Air Force base removes Bible from POW display after complaint, sparking controversy

An undated photo of a POW display.

Ohio Republican Representative Mike Turner wrote an angry letter to the commander of Wright-Patterson Air Force Base after the Bible was removed from a POW/MIA display in the hospital’s dining facility.

“It is simply unacceptable that (Wright-Patterson) personnel removed the Bible from the display, and I am concerned that similar efforts to restrict religious freedom may be made at other military installations,” Turner, R-Dayton, said in the April 13 letter to Gen. Ellen Pawlikowski, commander of the Air Force Materiel Command headquartered at Wright-Patterson.

According to the Dayton Daily News, the Bible was removed last week after the Military Religious Freedom Foundation lodged a complaint. Since then, Turner has been on the offensive in regards to the situation.

In addition to being a congressman, Turner is also a member of the House Armed Services Committee and has had several ties to the USAF, including roles in the USAF, UAV and Military Family Caucuses.

Turner feels that if the Bible is removed from the display, a slippery slope will follow that may endanger other religious relics at the US Air Force Museum, located at Wright-Patterson.

The Military Religious Freedom Foundation -which cited constitutional qualms about the display of the Bible- said the group received 31 complaints, 10 of which were from people identified as Christians, according to Mikey Weinstein, MRFF founder and president.

“The letter is ridiculous, it’s absurd,” he told the Daily News. “He’s grandstanding in an election year, throwing red meat to the conservative electorate that’s out there.”

Despite criticism, Turner defended his stance on the letter.

“It’s a very dangerous precedent to have a group that has an issue campaign to effect policy on a government installation merely by complaining,” the congressman said. “Their voice should not be any greater than anyone else’s. This is an issue of national policy, not an issue of individual affront or concern, and it needs to be handled in that manner.”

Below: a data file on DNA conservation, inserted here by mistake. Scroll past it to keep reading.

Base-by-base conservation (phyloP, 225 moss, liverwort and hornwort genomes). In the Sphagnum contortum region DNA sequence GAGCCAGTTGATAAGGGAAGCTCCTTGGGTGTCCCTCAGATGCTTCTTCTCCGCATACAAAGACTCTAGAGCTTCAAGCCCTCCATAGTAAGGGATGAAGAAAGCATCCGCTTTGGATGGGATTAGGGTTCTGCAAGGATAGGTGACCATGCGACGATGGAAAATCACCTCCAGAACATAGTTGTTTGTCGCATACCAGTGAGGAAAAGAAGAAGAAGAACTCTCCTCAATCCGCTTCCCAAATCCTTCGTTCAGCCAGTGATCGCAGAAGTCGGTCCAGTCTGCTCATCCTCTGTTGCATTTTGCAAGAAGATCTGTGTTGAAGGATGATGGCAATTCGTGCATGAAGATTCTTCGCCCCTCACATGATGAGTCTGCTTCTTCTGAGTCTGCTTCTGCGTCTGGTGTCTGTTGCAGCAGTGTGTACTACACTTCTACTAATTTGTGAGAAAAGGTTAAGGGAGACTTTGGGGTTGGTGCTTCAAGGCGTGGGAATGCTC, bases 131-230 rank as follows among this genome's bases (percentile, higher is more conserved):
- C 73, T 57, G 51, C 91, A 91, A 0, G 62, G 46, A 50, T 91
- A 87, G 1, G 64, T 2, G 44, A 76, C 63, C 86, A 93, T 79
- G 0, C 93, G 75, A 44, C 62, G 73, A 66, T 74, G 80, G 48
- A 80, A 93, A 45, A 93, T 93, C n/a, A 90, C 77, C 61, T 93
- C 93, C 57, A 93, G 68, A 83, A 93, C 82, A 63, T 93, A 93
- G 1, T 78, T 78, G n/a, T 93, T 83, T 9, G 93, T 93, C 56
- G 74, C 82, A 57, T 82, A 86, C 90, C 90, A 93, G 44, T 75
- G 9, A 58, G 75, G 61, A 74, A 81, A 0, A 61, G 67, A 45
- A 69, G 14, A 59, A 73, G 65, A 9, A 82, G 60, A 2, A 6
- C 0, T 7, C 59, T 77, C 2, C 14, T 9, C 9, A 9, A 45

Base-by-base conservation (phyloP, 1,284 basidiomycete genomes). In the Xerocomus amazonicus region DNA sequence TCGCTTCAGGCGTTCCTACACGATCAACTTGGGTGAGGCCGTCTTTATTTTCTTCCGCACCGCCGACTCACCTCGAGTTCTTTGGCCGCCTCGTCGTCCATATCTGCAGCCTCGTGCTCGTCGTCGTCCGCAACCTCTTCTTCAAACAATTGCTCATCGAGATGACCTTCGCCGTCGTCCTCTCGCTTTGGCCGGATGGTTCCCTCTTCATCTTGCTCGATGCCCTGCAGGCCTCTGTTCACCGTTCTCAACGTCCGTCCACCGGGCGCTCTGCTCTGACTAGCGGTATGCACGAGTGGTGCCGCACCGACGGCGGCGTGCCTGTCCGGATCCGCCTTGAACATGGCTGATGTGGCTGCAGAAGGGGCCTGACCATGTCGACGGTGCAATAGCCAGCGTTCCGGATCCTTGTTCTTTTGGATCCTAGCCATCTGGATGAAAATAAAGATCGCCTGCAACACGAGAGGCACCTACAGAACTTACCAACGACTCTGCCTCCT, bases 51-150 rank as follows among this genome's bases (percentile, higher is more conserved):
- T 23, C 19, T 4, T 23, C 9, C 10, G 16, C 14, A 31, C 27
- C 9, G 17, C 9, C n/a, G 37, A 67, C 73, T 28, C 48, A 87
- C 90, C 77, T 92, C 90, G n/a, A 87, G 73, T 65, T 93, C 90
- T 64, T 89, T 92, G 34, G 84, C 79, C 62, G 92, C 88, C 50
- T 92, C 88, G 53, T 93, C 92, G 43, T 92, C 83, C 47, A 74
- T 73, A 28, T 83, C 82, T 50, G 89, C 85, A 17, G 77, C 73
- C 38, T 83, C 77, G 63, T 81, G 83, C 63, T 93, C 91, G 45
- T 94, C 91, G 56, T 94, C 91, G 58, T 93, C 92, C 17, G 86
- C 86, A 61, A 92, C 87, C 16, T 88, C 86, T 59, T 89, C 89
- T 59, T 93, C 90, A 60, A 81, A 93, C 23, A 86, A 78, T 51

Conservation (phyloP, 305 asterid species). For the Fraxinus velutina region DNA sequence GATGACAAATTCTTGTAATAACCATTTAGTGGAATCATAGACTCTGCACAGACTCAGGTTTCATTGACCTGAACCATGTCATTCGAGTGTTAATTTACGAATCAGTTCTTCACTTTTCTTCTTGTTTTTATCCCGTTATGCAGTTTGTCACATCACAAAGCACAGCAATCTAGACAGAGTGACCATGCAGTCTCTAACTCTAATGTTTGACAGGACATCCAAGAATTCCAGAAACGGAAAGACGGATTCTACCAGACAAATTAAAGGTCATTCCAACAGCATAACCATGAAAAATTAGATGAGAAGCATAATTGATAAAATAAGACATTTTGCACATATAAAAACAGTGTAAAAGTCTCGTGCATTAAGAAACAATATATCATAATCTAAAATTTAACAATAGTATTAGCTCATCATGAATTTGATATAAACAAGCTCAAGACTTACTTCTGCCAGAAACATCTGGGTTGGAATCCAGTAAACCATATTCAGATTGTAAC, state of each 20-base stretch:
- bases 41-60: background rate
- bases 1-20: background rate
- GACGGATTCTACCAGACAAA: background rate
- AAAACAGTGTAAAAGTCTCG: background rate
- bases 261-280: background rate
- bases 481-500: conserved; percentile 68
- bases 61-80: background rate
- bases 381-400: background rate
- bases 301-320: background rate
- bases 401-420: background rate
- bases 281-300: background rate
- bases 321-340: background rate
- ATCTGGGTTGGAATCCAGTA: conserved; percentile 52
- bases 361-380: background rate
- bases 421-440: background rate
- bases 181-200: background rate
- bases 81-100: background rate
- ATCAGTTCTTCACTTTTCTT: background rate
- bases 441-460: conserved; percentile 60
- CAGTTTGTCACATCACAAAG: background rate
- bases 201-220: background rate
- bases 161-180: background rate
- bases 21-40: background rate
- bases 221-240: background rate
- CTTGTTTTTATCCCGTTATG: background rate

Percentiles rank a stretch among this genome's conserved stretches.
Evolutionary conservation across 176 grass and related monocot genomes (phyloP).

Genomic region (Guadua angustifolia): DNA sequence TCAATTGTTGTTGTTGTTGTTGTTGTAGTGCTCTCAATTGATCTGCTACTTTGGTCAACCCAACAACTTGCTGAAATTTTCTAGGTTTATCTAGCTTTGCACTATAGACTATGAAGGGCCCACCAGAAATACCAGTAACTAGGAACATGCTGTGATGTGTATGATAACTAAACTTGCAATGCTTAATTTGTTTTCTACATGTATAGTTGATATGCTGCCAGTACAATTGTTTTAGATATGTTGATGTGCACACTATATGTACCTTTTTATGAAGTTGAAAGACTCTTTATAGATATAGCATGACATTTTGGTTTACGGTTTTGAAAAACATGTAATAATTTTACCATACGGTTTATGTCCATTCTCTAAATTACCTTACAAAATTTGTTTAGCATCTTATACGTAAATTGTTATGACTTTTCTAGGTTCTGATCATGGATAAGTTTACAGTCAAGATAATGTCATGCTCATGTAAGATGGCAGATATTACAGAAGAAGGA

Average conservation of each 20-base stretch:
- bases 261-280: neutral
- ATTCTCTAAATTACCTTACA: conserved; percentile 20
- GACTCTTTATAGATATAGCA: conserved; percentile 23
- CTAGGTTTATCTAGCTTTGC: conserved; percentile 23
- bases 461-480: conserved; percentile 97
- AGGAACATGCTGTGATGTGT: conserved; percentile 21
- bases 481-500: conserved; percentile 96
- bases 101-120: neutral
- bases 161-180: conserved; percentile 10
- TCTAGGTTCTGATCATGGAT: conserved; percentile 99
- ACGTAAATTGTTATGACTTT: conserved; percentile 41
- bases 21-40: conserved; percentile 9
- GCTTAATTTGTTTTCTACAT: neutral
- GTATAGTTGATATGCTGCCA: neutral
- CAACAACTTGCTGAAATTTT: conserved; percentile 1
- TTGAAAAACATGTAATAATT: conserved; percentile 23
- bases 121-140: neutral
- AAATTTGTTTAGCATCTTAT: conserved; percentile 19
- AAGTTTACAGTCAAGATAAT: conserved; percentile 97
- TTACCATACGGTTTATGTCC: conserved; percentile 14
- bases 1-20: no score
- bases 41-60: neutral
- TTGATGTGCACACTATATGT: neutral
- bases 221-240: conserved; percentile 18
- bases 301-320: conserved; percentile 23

Turner demands that the exact process leading to the decision to remove the religious text needs to be revealed.

Wright-Patterson installation commander Col. John M. Devillier made the decision to remove the Bible “after thoroughly assessing the situation,” Wright-Patterson spokeswoman Marie Vanover said in response to Daily News inquiries.

Weinstein dismissed the notion that museum artifacts would be on the chopping block, citing the entire notion as “ridiculous.”

“I guess he’s afraid that if they take that Christian Bible, which is clearly an example of elevating one particular faith over all others or no faith in violation of the separation of church and state and the First Amendment and (military regulations), that somehow the famous Air Force museum is going to lose many of its exhibits, which is like throwing the baby out with the bathwater. It’s a red herring.”

Air Force Materiel Command spokesman Ron Fry released a statement Wednesday that the US Air Force places a “high value of its members to observe the tenets of their respective religion or no religion at all,” citing also that museum artifacts are in no danger of removal due to that they are displayed in “historical context.”

In 2014, Gen. Mark Welsh told members of the House Armed Services committee that there was no war on religious liberty after a Bible was removed from a dining facility at Patrick Air Force Base in Florida

“The single biggest frustration I’ve had in this job is the perception that somehow there is religious persecution inside the United States Air Force,” the general told lawmakers. “It is not true.”

Rep. John Fleming (R-La.) contradicted Welsh by saying the Air Force seems to be the worst offender when it comes to attacks on religious liberty.

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  • Andy Wolf

    Andy Wolf is an Appalachian native who spent much of his youth and young adulthood overseas in search of combat, riches, and adventure- accruing decades of experience in military, corporate, first responder, journalistic and advisory roles. He resides in North Carolina's Blue Ridge Mountains with his K9 companion, Kiki.

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